MRT – Towards A Better Life

Walking 21 kilometers on the viaduct from Taman Pertama in Cheras to the Kajang station to ensure workers worked safely was part of my life in the MRT project
According to the logic of empty-headed Syed Saddiq, “Criticisms levied against you show that the other party is afraid of what you are doing right.”

The Mass Rapid Transit, a project that is to be a total game-changer, came under a lot of criticism from the Opposition.  Despite the negative campaign to discourage the masses from enjoying the benefits of the Najib Razak administration’s project, Phase One opened in December 2016 with trains plying from Sungai Buloh to Semantan. Within 27 days of opening,  student Miss Ng Zhi Wei became its one-millionth rider.

Ng Zhi Wei became the one-millionth passenger on the MRT on 11 January 2017, 27 days after opening (cource: MRT Malaysia)
Come Monday, 17 July 2017, Prime Minister Najib Razak will officiate the opening of Phase Two of the MRT Sungai Buloh-Kajang Line (SBK Line) that will allow riders to continue the journey all the way to Kajang instead of just ending the journey at Semantan.  At 4pm, the gates will be opened for that.

The opening signals the end of the construction, testing and commissioning phase of the project that had lasted six years.  The project was announced in June 2010 and approved by the government in December of the same year, while construction began in July 2011.  Up until June 2017, the total accumulated manpower for the project was 435,774 persons while the number of manhours poured into the project up until June 2017 stood at more than 103.5 million.  I was one of them.

To learn the examples of how the MRT project can benefit the people including the removal of 160,000 vehicles off the roads in the Klang Valley, you can read that up in a previous article of mine.  Web portal The Mole carries a further clarification by MRT Malaysia on the issue.  In today’s artice, I just want to take you on a virtual ride on board the MRT from Semantan to Kajang to experience what’s in store for you after 4pm on Monday.

The first underground station on the Kajang-bound train is the Muzium Negara station that connects you to the Muzium Negara (of course), hotels St Regis, Hilton Sentral and Le Meridien, as well as the nearby office buildings.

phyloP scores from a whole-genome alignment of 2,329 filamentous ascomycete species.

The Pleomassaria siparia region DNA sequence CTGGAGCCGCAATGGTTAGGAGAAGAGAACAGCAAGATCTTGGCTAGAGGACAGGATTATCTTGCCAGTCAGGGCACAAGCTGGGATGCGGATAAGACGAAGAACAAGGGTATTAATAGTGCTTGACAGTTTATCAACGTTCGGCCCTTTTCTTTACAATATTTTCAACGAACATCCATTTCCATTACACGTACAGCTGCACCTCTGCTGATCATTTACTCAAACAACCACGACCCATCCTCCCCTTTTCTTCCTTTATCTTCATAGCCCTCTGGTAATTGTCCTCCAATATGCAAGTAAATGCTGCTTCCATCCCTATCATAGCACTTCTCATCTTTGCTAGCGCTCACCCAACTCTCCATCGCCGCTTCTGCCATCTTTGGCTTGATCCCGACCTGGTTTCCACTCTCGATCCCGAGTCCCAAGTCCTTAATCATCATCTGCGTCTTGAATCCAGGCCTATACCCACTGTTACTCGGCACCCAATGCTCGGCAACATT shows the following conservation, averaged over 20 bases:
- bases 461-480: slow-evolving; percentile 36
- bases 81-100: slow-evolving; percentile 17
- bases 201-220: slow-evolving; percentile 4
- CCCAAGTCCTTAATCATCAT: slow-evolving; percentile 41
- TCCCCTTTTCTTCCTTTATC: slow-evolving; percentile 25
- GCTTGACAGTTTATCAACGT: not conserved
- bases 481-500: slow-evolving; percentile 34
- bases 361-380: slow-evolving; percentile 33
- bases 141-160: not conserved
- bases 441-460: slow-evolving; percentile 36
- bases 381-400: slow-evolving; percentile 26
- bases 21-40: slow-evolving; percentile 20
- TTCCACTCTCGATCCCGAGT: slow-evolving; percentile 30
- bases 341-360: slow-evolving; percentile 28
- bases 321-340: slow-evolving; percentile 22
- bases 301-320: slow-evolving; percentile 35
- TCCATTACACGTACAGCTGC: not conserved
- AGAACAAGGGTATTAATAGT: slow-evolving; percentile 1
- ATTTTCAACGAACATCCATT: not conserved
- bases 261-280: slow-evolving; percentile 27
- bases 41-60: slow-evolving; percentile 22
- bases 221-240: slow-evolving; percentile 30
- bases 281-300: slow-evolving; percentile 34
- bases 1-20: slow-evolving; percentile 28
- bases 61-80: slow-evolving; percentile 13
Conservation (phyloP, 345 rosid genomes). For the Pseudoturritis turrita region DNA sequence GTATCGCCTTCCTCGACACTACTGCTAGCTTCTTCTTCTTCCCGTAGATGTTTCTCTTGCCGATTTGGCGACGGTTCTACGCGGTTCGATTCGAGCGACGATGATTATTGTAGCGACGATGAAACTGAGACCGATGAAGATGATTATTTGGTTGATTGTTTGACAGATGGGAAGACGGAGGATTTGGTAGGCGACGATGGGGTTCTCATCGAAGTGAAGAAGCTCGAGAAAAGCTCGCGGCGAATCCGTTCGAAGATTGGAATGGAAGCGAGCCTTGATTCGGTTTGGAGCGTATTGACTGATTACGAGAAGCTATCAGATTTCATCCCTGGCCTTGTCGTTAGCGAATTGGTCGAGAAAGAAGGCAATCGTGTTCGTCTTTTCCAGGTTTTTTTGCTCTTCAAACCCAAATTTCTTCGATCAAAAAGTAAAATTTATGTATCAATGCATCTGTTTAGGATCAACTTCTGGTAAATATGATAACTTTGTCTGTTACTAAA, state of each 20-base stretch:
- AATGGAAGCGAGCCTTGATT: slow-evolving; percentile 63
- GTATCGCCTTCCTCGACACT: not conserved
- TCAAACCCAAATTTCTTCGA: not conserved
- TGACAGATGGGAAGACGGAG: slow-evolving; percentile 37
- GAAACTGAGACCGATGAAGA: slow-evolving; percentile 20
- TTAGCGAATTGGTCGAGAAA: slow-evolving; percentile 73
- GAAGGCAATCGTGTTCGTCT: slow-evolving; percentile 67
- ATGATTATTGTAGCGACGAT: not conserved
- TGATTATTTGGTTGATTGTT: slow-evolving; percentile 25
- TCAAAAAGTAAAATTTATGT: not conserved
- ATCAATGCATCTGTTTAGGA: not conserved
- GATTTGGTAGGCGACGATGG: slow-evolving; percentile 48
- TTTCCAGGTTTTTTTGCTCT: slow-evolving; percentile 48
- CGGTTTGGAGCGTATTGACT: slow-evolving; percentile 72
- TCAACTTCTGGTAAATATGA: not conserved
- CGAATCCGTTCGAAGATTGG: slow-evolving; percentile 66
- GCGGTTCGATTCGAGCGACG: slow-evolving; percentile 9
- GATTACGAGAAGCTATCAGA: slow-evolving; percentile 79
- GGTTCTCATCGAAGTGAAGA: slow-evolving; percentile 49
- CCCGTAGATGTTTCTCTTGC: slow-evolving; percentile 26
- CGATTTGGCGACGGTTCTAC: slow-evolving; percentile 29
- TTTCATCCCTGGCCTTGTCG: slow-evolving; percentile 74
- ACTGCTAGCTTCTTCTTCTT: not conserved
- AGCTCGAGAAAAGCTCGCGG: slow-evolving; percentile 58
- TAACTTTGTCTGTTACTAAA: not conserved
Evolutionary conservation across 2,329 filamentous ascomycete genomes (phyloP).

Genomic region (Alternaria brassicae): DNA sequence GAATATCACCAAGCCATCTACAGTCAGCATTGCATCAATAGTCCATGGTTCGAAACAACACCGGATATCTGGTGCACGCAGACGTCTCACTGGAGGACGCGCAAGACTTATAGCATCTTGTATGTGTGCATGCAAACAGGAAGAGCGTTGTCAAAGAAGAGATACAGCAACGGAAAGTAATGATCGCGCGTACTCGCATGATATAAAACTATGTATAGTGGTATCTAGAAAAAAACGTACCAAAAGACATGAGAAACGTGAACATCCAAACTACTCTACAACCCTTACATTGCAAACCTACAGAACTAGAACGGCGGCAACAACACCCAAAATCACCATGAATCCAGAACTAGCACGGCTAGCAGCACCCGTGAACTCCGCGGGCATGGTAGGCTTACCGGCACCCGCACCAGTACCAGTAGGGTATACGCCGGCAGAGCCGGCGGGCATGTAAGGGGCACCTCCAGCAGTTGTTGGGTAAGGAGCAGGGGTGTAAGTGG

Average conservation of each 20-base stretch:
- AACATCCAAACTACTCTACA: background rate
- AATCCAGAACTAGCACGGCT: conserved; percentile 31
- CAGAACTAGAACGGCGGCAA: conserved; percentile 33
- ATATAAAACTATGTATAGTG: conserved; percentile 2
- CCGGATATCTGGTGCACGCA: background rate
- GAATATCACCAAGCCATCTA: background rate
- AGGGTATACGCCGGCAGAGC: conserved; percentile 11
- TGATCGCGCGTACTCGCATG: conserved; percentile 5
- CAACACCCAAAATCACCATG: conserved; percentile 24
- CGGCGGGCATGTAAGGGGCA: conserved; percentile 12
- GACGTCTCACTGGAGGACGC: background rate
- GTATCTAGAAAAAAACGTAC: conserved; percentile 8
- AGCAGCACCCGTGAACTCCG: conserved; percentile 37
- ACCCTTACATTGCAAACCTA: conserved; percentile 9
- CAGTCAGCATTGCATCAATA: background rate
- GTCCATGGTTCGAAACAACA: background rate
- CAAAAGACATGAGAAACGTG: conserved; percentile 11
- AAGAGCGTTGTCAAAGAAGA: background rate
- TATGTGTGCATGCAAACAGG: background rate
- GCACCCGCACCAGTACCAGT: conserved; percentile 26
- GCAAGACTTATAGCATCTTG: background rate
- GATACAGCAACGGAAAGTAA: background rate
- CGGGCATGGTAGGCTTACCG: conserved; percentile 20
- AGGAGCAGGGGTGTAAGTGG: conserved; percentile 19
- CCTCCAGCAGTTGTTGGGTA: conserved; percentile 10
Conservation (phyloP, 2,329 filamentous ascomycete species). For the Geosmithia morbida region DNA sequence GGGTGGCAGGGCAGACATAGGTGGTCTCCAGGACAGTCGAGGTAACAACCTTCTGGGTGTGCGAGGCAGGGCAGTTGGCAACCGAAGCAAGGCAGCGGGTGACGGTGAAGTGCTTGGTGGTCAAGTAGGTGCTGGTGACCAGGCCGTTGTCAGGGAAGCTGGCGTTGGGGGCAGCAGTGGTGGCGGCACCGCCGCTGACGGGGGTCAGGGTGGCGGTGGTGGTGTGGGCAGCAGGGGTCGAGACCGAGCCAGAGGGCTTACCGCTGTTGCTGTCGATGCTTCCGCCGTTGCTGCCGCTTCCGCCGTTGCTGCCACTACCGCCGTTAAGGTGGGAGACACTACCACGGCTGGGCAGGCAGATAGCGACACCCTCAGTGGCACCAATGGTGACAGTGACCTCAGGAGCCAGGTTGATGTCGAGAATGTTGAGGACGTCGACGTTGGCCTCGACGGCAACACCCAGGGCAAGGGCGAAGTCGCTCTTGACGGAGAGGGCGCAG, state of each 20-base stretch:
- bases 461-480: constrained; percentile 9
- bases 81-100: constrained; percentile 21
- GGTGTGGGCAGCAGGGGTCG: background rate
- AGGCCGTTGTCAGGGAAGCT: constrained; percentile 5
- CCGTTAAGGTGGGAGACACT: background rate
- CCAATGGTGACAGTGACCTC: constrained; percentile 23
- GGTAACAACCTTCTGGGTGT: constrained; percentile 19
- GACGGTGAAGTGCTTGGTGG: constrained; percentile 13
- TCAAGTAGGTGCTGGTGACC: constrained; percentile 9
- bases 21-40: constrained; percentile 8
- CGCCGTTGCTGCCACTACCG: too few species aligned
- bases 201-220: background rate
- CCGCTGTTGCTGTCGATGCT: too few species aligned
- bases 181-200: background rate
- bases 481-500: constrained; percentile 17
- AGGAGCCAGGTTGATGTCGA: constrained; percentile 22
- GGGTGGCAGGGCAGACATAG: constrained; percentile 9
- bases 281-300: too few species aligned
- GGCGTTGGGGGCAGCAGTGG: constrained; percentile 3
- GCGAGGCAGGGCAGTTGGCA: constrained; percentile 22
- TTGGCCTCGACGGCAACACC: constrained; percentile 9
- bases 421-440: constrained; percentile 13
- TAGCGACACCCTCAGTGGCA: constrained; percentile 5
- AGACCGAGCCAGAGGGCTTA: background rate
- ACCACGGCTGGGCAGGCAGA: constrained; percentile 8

The Muzium Negara will see an increase in the number of visitors
Muslim riders to and from the Muzium Negara station also have access to the prayer room at the Hilton Sentral. There is an exit connected to the link to the KL Sentral.

The exit leading to the prayer room at the Hilton Sentral
The Muzium Negara station also connects riders from the LRT Kelana Jaya line, the ERL (KLIA/KLIA2), the KL Monorail, as well as the KTM Komuter to the destinations offered by the MRT SBK line.

Back inside the station, the columns are adorned with pictures of things in the past.  Each MRT station showcases what its name stands for.

A photo of a locomotive which you can see in real life at the Muzium Negara
Next stop is the Pasar Seni station where riders are connected to the Klang Bus Station, Petaling Street (Chinatown), Pasar Seni (Central Market), Pudu Sentral, Dayabumi, Masjid Negara, the old KL Railway Station and the Majestic Hotel which are all within walking distance.

The MRT Pasar Seni station is connected to the LRT Pasar Seni station
When you walk towards Chinatown, or if you are on your way down to the MRT trains, you will not miss this view of the park outside the station.

View of the park outside the MRT station
On the concourse level of the Pasar Seni station, take a moment to view the maps of the developments through time in the vicinity of the Gombak river which cuts through the city near Pasar Seni.  Being a fan of the history of Kuala Lumpur, I spent some time looking at the maps.